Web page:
By Lisa Dixon
Yesterday, Allen Dickerson of the Center for Competitive Politics (as of today, now called the Institute for Free Speech) testified to the House Oversight and Government Reform Committee’s Subcommittee on Information Technology on the dangers posed to free speech by proposals to regulate internet advertisements…
Mr. Dickerson points out the current proposals are impractical and would expand the definition of electioneering communications to include genuine issue speech…
In the end, Mr. Dickerson cautions against a broad regulatory approach that may or may not actually prevent foreign advertising (some of which already prohibited by law) but would certainly infringe on Americans’ important rights of political speech online…
Mr. Dickerson’s entire testimony is well worth reading. A point that he makes throughout is worth remembering: the internet allows small, grassroots organizations and individuals to speak (i.e., advertise their message) in a way that is unprecedented.
Republican National Lawyers Association: Testimony to House Oversight Committee on Threat to Free Speech from Online Ad Regulation (In the News)
By Lisa Dixon
By Kenneth P. Doyle
In addition to the affected companies, other critics of campaign finance regulation have maintained that the FEC should be cautious about regulating political speech on the internet. The Center for Competitive Politics, a nonprofit that is critical of regulation, issued a statement Oct. 19 criticizing the new bill announced by Klobuchar, Warner and McCain and complaining that a full text of the bill hadn’t yet been released.
“Though purporting to regulate Russia, in fact this regulates Americans,” said Bradley Smith, the center’s chairman and a former Republican FEC commissioner. “By imposing more broad burdens on Americans’ speech rights rather than targeting foreign interests interfering with our elections, their bill would make America look a little bit more like Russia.”
In the same statement, Eric Wang, a CCP senior fellow, said that, rather than regulating online political ads, lawmakers should look at strengthening the Foreign Agents Registration Act (FARA), “which is appropriately limited to the type of foreign political activity that Russia engaged in, and amending that law if necessary.”
Nextgov: Online Political Ad Bill Could Burden Small Publishers, Experts Tell House Panel (In the News)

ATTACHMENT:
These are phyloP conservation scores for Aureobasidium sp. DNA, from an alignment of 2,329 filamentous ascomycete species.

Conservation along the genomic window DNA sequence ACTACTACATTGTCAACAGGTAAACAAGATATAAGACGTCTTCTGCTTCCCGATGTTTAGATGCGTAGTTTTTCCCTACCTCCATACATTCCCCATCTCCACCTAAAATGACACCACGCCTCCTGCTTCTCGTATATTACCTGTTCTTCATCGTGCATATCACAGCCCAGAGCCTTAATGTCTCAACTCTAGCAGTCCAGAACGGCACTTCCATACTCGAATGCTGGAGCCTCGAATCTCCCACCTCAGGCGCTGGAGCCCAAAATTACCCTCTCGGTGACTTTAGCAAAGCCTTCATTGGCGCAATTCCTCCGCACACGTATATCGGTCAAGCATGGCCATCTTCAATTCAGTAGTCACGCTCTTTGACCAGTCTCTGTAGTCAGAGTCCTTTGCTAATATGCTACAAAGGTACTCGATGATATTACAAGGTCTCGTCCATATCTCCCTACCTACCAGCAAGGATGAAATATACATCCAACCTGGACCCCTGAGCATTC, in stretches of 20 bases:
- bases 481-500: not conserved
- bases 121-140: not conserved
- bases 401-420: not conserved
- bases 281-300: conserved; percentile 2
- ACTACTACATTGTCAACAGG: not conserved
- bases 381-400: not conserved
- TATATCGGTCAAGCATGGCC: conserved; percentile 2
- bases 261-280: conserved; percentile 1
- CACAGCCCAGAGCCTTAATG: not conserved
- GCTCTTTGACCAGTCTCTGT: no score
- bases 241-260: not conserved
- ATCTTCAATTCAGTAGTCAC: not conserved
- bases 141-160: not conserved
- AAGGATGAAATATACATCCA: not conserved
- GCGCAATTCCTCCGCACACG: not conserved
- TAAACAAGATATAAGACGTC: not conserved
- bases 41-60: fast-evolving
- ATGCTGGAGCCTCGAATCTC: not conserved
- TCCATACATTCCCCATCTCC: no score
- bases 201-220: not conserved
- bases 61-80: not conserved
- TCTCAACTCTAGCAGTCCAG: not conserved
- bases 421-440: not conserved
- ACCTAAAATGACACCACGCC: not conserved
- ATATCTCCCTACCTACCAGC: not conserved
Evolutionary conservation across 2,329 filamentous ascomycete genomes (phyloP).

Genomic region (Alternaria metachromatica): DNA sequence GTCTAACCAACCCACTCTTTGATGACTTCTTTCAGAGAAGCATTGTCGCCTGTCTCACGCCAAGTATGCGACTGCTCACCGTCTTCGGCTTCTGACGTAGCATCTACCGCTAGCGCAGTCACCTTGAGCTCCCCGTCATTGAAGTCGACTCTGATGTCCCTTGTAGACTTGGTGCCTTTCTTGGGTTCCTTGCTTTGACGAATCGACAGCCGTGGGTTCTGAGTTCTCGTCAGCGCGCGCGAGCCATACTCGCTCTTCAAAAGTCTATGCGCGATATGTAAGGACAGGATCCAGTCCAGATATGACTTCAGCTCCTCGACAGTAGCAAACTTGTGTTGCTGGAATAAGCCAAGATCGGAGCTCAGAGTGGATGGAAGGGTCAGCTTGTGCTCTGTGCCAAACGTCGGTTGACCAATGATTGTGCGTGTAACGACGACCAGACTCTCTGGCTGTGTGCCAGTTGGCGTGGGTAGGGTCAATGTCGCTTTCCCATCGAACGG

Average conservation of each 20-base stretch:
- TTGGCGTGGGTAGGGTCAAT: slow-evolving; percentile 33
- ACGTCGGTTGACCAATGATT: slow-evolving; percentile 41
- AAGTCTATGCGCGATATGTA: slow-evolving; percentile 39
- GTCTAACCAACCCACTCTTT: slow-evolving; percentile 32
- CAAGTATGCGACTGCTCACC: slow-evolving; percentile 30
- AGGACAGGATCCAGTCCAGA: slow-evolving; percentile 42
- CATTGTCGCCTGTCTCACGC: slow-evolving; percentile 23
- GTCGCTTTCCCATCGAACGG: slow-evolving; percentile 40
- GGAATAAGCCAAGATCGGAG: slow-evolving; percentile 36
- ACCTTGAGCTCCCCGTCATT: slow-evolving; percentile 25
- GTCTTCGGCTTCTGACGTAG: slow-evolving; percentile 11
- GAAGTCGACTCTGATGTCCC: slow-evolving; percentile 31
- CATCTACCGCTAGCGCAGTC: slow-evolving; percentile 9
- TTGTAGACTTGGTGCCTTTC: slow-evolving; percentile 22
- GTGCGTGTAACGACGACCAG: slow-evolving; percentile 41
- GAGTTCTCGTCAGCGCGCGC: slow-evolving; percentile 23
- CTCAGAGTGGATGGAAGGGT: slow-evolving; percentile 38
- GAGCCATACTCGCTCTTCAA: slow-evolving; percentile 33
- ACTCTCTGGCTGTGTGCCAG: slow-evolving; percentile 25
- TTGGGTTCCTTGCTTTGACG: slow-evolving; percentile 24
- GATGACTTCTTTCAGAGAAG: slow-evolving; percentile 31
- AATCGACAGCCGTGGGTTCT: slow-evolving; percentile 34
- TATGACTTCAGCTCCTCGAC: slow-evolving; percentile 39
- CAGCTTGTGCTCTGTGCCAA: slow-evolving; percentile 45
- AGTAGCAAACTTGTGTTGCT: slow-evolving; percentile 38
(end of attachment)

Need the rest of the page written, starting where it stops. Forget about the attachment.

By Jack Corrigan
The Honest Ads Act, introduced last week by Sens. Amy Klobuchar, D-Minn., and Mark Warner, D-Va., would expand the Federal Election Campaign Act’s definition of “electioneering communication” to include paid political ads online…
Interactive Advertising Bureau President and CEO Randall Rothenberg raised concerns about a section of the bill that requires web platforms to keep a public registry of advertisers-in a machine-readable format-who have spent more than $500 cumulatively on online ads.
While this wouldn’t be an issue for large platforms like Facebook and Twitter, he argued it could place an undue burden on smaller publishers. Rosenberg also suggested that self-regulation by the platforms could make a larger impact than federal legislation.
Some panelists also expressed concern that the legislation could stifle free speech.
FECA already prohibits foreign nationals from making any contribution to any federal, state or local U.S. election, and provides the tools needed to combat interference by Russia or any other country, said Allen Dickerson, legal director of the Center for Competitive Politics. He also said the Honest Ads Act could infringe on citizens’ first amendment right to political free speech by tacking on additional compliance rules to small, cash-strapped grassroots campaigns.
Bradley Smith, a professor at Capital University Law School and former chairman of the Federal Election Commission, discusses a new bipartisan plan in the Senate to regulate online advertising after foreign interference in the 2016 U.S. election. He speaks with June Grasso on Bloomberg Radio’s Bloomberg Law.
San Antonio Express-News: Hearing reveals rocky path to regulating online political ads (In the News)
By Bill Lambrecht
With the specter of Russians manipulating American public opinion hanging over Capitol Hill, U.S. Rep. Will Hurd convened a panel of experts Tuesday whose testimony pointed to a rocky path for legislation aimed at preventing foreign interference in future elections…
Newly introduced legislation in both the Senate and House would make significant changes by requiring Facebook, Twitter and other large tech companies to gather information on the sponsor of ads and make it publicly available along with the ads themselves…
“I think some of the things they’re talking about already are being done in existing law,” said Hurd, who suggested that a better approach might be tightening the Foreign Agent Registration Act and existing federal rules…